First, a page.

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Connacht Tribune

Booze and coke drives up assaults across the county

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Sergeant Michael Walsh

Garda Crime Watch with Sergeant Michael Walsh

GALWAY’S active and vibrant social scene has undoubtedly led to its international success in winning the bid to host the European Capital of Culture 2020, as well as been recently acclaimed by the Lonely Planet website as the fourth best city in the world to visit. This is all brilliant news for the Galway tourist sector, and will bring a welcomed economic boost to all businesses.

However, international research has shown that the level of assaults can be associated with the vibrancy of the night time economy. Galway’s booming night life is not just limited to hen and stag parties at weekends, or the influx of tourists for the races or arts festival and other summer events.

The city for example accommodates over 25,000 third level students who add to this night-time economy on week nights. So, a city with such a contentious large-scale social scene is prone to having anti-social problems and assaults. The rate of assaults nationally has increased by about 50% over the past few years, but what’s more alarming is their unprovoked randomness and vicious nature.

So, why is this happening you might ask? Increased alcohol and drug abuse are a large factor in many of these night-time assaults. Cocaine and other related drugs are known to cause unpredictable behaviours in users, and coupled with copious amounts of alcohol create a recipe for disaster. Gardai witness this behaviour first hand any night of the week in our city and towns around the county.

Individuals or even groups of predominantly young males engage in pack-like behaviours and try to pick fights on other males or groups. I have personally stood outside nightclubs and fast food outlets in the early hours of the morning breaking up fights, and like many of my Garda colleagues, got assaulted in the process.

The presence of uniformed Gardai often does not deter such assaults, as some of these drug induced thugs will start a fight while under the watchful eye of Gardai. According to Alcohol Action Ireland, alcohol consumption in Ireland almost trebled over the past four decades, with 54% of Irish drinkers classified as harmful drinkers. It would seem that drinking to excess has become normalised and an acceptable practice, and the resulting anti-social behaviour is now almost become part of our culture.

An Garda Síochána recently launched its new Assaults in Public Reduction Strategy 2019 – 2021 in conjunction with our mission which is ‘Keeping People Safe’.  The five goals of this strategy are: (1) Protecting People and Communities; (2) Awareness and Education as a Crime Prevention Technique; (3) Policing Operational Efficiency; (4) Location Management by Working in Partnership; and (5) Offender Management.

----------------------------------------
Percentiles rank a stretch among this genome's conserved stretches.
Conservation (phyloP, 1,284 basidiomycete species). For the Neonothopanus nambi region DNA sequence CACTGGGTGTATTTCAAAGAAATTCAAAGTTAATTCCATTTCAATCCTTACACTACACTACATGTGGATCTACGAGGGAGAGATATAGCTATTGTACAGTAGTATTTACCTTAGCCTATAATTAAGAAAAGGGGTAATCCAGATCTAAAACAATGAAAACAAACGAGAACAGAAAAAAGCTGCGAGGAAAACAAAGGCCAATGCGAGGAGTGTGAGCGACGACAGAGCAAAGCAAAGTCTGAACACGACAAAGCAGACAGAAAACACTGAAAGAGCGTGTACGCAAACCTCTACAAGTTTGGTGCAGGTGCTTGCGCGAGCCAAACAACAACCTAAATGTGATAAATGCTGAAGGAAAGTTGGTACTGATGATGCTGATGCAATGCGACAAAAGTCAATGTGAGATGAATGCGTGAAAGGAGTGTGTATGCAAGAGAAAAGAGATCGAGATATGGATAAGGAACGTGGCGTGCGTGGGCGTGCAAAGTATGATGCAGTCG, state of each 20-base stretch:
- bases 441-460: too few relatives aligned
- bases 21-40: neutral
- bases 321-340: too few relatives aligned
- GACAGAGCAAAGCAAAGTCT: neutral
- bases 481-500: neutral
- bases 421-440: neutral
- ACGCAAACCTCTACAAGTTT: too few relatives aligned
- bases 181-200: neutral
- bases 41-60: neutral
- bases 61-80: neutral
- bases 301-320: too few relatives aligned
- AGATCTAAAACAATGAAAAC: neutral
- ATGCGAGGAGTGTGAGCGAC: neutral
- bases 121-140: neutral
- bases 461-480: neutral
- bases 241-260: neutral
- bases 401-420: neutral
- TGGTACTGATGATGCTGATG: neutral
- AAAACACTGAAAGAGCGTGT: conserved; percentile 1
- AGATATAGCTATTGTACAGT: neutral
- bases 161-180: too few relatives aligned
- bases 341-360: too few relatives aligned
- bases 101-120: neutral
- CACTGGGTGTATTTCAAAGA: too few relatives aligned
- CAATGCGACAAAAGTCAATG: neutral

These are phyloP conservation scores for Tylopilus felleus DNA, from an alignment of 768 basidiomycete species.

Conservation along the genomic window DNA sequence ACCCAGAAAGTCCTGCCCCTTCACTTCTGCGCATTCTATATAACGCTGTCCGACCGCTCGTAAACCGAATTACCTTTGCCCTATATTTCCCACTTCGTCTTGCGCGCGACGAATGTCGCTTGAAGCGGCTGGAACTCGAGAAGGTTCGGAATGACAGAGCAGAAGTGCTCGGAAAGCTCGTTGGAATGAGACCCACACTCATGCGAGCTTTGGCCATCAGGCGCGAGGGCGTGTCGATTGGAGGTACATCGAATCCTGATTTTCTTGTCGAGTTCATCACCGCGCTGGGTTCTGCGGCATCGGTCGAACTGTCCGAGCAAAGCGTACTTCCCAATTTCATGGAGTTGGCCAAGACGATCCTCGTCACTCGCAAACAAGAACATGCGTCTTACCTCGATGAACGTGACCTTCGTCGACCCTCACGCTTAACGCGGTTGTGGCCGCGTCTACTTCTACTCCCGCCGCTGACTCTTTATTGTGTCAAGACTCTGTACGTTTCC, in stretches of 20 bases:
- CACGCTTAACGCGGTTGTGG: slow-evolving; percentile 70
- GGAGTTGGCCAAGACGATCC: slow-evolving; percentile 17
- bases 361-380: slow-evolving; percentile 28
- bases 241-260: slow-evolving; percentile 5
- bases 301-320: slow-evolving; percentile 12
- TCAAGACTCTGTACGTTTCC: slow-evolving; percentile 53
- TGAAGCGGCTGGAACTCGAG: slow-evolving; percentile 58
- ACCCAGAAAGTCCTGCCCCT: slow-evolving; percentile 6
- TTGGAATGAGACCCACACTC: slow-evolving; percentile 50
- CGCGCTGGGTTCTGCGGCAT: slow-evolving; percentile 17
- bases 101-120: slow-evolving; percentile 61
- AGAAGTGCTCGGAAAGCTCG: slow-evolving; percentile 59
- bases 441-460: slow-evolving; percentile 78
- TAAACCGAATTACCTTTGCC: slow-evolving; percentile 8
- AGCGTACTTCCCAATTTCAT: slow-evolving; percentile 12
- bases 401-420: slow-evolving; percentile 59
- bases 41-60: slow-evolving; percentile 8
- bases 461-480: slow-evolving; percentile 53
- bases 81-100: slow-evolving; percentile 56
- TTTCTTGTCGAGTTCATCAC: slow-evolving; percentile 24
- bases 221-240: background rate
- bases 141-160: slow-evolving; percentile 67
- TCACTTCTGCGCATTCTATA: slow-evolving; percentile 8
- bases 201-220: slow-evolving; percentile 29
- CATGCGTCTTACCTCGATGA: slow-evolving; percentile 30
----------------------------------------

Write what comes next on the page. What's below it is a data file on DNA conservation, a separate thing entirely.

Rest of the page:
As the Crime Prevention Officer my function is to create awareness and provide education around assaults. Our current national crime prevention campaign uses the tagline “Use Your Brain Not Your Fists” and I think we can all play a part in educating our younger generations to think about the repercussions, because after all one punch can kill. Education begins at home and alcohol awareness needs to be echoed through all facets of our society.

Galway is very fortunate to have been awarded the Purple Flag, which is an international accreditation awarded to cities and towns that meet a standard of excellence in managing the evening and night-time economy. I am delighted to work hand-in-hand with the city council and all the other stakeholders in trying to keep our streets and our people safe, but everyone can play their part.

My advice to any person out socialising is to remain streetwise. Crime can happen to anyone, anytime, anywhere, and while not every culprit will get caught, every victim will suffer. The extent of your suffering or loss will depend on three things: namely your vulnerability; your environment; and your individual behaviour. You can reduce your vulnerability by limiting your alcohol intake and never, ever take illegal drugs.

Young people need to look out for one another and make sure they get home safely. Avoid walking alone; plan your route home; and make sure someone is tasked with checking you have arrived safely. Consider sharing your location on WhatsApp for example with a trusted friend who can monitor your position. When walking in public remain observant and walk in a confident and prompt manner, while keeping your phone and other valuable possessions out of sight.

Choose well lit locations and don’t engage with strangers and avoid confrontation. Trust your instincts: if something is not quite right, go to a safe place straight away. If you are the victim of crime or violence, report the matter to the Gardaí immediately: do not take it upon yourself to deal with the assailants.

For more information visit the Garda website at www.garda.ie or phone the free Garda confidential line on 1800 666 111.

Connacht Tribune

Staying safe and secure during the festive season

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Sergeant Michael Walsh

Garda Crime Watch with Sergeant Michael Walsh

WE are heading into one of the busiest times of the year in terms of shopping and travel but it’s also a time when everyone must stay vigilant and alert as regards crime, theft and scams. Staying safe too on our roads over the holiday period has to be a top priority – here are 12 tips that will help you to enjoy a safer, more secure and happier Christmas.

  1. Christmas shoppers are advised not to leave purchases unattended in their cars as we see a spike in thefts from cars, especially during peak shopping times which is 2pm to 9pm. Lock your car and don’t leave any valuables on display. We also see an increase in thefts from the person as opportunistic thieves may seize the chance to steal a purse/wallet/keys/handbag while a shopper is distracted. Don’t make it easy for the criminal, keep cash and other valuable items in an inside secure pocket or other secure location.
  2. Lock-Up & Light-Up is the key message in An Garda Síochána’s anti-burglary awareness campaign which encourages homeowners to protect their homes over the winter months, when burglaries traditionally tend to rise. Check your outdoor lights all work properly, and consider using a timer switch to bring on an internal light when you’re not home.